My mindfulness practice does not, and probably never will, include the habit of reciting a daily mantra. But if I were going to adopt one, it would most likely be the four-word title of this post, “contribute more, consume less.” I’ve been pondering the seemingly contradictory impulses underlying these two distinct activities for some time now.
Consuming always involves some sort of taking for ourselves. Having a meal, using fuel to heat our home or drive our car, purchasing some physical good or service that we need – all highly useful activities, and all intended for the well-being of the one engaged in the act of consumption.
Contributing, on the other hand, always involves some form of giving to others. Donating money to a charitable organization, giving food to a homeless person, volunteering in a political campaign – all equally useful activities, but in contrast to consuming, these acts of contribution are all intended for the well-being of those who are the recipients.
Seems pretty straightforward – consumption for oneself, contribution for others. Each has its own different, distinctive place in the overall scheme of things.
On closer examination, however, it seems to me that these two activities are not all that separate and distinct. In fact, I would suggest that they are actually two highly interrelated components of a single personal attribute – our way of engaging with the highly complex and increasingly global world in which we live.
We are all consumers some of the time, and we can all be contributors at other times. What is significant is not whether we are acting as consumers or as contributors in any given moment, but rather the ratio of contribution to consumption across the full spectrum of activities in which we engage day in and day out. Are we primarily concerned with our own consumption needs, or are we primarily focused on what we can contribute to the world?
Getting back to the mantra we started out with – why contribute more, and why consume less?
To arrive at an answer, let’s consider the act of consumption in light of the Buddhist concept of “samsara”, which we can define loosely as the unending cycle of need-satisfaction-need. Every kind of consuming – from an action as essential as eating, to something as frivolous as downloading another song to our iPod – adheres to this cyclical pattern. Some internal need arises (say, hunger, or boredom with our current playlist), and we have an unpleasant feeling. So we act to satisfy this need (by fixing a meal, or buying a new song on iTunes), and now we’ve replaced the unpleasant feeling with a pleasant one. Until a certain amount of time passes, and then we are hungry again or bored with our music again, and the unpleasant need-based feeling returns, prompting us to engage in renewed need-satisfaction activity.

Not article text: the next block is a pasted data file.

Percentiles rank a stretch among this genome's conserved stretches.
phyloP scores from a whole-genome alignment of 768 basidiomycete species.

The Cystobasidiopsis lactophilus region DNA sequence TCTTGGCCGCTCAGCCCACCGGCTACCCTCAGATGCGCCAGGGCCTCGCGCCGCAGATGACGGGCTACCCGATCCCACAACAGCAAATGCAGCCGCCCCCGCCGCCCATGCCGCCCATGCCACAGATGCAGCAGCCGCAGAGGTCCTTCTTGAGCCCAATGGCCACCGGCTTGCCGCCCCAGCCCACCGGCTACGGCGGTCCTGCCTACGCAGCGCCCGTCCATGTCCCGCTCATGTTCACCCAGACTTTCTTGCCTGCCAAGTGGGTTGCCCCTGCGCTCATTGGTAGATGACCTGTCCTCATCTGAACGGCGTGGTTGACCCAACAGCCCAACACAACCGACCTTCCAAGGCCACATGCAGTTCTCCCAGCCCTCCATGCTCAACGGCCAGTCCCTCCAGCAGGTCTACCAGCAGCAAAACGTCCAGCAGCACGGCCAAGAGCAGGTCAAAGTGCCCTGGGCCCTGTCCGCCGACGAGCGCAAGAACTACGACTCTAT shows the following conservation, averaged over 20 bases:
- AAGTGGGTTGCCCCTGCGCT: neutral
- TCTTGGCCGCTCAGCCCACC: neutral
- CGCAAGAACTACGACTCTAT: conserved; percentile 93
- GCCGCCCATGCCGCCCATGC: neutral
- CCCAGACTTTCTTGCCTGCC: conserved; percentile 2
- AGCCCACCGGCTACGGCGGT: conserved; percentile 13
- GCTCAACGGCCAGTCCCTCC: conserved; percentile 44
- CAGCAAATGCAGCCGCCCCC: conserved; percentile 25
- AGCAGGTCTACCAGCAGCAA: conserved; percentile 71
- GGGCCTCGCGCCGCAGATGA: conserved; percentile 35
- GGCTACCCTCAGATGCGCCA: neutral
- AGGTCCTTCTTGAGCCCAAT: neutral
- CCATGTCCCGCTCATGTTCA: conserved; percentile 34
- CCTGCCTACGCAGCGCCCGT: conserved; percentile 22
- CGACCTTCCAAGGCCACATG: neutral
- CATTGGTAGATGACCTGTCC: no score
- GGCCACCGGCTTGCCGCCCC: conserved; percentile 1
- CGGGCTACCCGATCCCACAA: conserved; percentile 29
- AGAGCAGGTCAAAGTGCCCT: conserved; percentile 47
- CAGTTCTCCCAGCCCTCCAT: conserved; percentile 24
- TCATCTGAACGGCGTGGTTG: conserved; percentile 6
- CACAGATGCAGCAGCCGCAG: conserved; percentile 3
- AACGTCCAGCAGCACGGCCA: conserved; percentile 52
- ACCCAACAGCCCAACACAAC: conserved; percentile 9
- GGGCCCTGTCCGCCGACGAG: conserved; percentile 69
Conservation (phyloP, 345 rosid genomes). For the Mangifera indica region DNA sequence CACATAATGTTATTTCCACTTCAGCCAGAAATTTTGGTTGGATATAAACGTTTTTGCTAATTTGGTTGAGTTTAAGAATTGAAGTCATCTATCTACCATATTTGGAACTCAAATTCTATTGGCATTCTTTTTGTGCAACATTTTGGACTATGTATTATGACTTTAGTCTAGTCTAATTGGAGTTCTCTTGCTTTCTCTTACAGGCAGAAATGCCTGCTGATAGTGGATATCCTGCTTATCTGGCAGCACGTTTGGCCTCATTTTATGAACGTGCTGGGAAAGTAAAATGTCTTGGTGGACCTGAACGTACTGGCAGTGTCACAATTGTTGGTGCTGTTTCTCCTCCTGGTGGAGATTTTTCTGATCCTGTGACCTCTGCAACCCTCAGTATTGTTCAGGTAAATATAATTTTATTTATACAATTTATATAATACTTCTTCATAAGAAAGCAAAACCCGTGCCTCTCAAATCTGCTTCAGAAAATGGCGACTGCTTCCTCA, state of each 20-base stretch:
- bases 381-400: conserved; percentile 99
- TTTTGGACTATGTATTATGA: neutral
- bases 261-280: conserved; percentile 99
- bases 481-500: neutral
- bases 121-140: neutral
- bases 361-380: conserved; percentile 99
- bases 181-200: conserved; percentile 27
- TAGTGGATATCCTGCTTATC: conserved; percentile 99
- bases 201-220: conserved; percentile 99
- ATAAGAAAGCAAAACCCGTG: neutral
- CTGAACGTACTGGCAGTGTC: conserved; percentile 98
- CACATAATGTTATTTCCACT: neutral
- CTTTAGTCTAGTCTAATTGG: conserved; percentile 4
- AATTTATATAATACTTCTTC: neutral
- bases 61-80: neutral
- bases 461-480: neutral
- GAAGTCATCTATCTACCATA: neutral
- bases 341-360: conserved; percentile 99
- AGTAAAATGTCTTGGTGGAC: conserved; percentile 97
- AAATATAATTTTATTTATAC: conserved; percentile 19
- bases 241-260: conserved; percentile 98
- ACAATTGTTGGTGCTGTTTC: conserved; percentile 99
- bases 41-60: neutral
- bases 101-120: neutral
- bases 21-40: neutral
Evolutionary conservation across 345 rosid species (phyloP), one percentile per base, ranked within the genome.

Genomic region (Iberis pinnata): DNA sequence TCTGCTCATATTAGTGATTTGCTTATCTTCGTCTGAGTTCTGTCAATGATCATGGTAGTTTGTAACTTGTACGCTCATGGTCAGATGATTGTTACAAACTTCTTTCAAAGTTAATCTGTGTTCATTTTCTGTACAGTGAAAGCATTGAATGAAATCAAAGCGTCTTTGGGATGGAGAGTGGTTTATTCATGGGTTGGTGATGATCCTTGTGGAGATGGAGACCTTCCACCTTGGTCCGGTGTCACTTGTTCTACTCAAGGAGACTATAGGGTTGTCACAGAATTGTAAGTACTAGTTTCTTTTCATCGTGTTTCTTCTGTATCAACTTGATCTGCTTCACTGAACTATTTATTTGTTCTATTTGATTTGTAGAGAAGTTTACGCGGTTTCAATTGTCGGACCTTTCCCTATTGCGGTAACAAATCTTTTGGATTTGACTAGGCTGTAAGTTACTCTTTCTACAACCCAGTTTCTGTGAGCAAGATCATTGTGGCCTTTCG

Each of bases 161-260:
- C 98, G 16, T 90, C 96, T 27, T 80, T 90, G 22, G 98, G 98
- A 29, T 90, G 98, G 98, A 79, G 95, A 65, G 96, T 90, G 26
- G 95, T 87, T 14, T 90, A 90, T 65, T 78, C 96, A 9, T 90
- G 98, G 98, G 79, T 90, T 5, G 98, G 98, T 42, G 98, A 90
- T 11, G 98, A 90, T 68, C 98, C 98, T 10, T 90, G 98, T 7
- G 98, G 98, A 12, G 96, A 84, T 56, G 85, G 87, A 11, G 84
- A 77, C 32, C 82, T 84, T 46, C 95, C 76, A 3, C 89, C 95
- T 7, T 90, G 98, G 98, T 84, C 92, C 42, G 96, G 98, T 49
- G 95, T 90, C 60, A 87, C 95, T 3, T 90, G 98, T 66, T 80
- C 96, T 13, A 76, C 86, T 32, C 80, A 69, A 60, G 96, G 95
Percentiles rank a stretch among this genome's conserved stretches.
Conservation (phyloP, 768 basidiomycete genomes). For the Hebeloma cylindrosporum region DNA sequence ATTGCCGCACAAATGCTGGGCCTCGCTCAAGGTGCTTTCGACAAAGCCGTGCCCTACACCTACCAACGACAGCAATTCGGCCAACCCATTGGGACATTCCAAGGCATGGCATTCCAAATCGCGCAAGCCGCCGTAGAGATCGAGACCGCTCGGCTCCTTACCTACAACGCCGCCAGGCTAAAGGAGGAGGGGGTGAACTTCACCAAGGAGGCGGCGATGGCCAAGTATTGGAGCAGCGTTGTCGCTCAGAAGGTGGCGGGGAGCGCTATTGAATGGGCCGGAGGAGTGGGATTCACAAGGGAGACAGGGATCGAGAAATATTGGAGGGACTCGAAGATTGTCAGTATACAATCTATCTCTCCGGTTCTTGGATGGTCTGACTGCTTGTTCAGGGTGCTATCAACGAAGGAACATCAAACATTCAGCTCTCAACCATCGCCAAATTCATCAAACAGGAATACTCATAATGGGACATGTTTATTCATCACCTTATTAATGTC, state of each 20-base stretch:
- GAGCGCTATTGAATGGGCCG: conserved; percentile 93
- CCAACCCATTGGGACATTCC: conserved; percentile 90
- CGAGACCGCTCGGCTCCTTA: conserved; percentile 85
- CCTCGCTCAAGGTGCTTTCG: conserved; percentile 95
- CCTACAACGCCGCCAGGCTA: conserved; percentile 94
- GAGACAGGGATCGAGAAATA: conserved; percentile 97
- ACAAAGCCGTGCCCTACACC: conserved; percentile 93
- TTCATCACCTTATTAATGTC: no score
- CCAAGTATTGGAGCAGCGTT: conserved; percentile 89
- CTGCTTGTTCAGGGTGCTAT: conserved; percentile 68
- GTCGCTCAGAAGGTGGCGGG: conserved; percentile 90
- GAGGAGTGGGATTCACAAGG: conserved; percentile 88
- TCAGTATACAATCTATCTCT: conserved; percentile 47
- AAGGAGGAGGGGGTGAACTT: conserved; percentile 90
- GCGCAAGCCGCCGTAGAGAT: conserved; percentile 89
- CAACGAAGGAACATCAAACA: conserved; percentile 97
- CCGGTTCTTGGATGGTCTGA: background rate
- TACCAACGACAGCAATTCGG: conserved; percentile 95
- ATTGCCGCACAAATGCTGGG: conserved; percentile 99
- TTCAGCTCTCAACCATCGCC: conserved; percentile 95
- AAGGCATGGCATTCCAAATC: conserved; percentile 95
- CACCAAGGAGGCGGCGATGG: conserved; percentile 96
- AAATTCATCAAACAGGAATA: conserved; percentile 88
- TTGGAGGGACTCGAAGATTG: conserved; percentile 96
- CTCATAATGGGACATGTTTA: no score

And so it goes, on and on, endlessly. We are never satisfied in any lasting sense, we are always returning to the state of neediness. Samsara.
The more we consume, the more samsara. And conversely, the less we consume, the less samsara.
Now, let’s examine the act of contribution under this same light. In this case also, there is a dynamic at work. But here, the need that gives rise to our act of contribution (say, a request from an indigent person for some spare change) is external, not internal. But the feeling that arises in response to being presented with this need is internal (perhaps some combination of empathy, sorrow, and possibly a slight twinge of guilt at our own comparative good fortune). In response, we perform some compassionate action (such as giving the person money or food).
This action meets the external need of the other, satisfies the internal feeling their need evoked in us, and closure occurs. While we will surely continue to encounter situations where a contribution on our part is called for, these occurrences will be purely random. They may happen in a few hours, or in a few days.
There is no inherent cyclical return of the needy state waiting to occur in the next few hours, as with cycles of consuming. Samsara is not present. But a deep, long-lasting sense of satisfaction is present in its place.
The more we contribute, the more this feeling of satisfaction. The less we contribute, the less this feeling of satisfaction.
The author of old adage “tis nobler to give than to receive” had it right – perhaps more than he or she knew.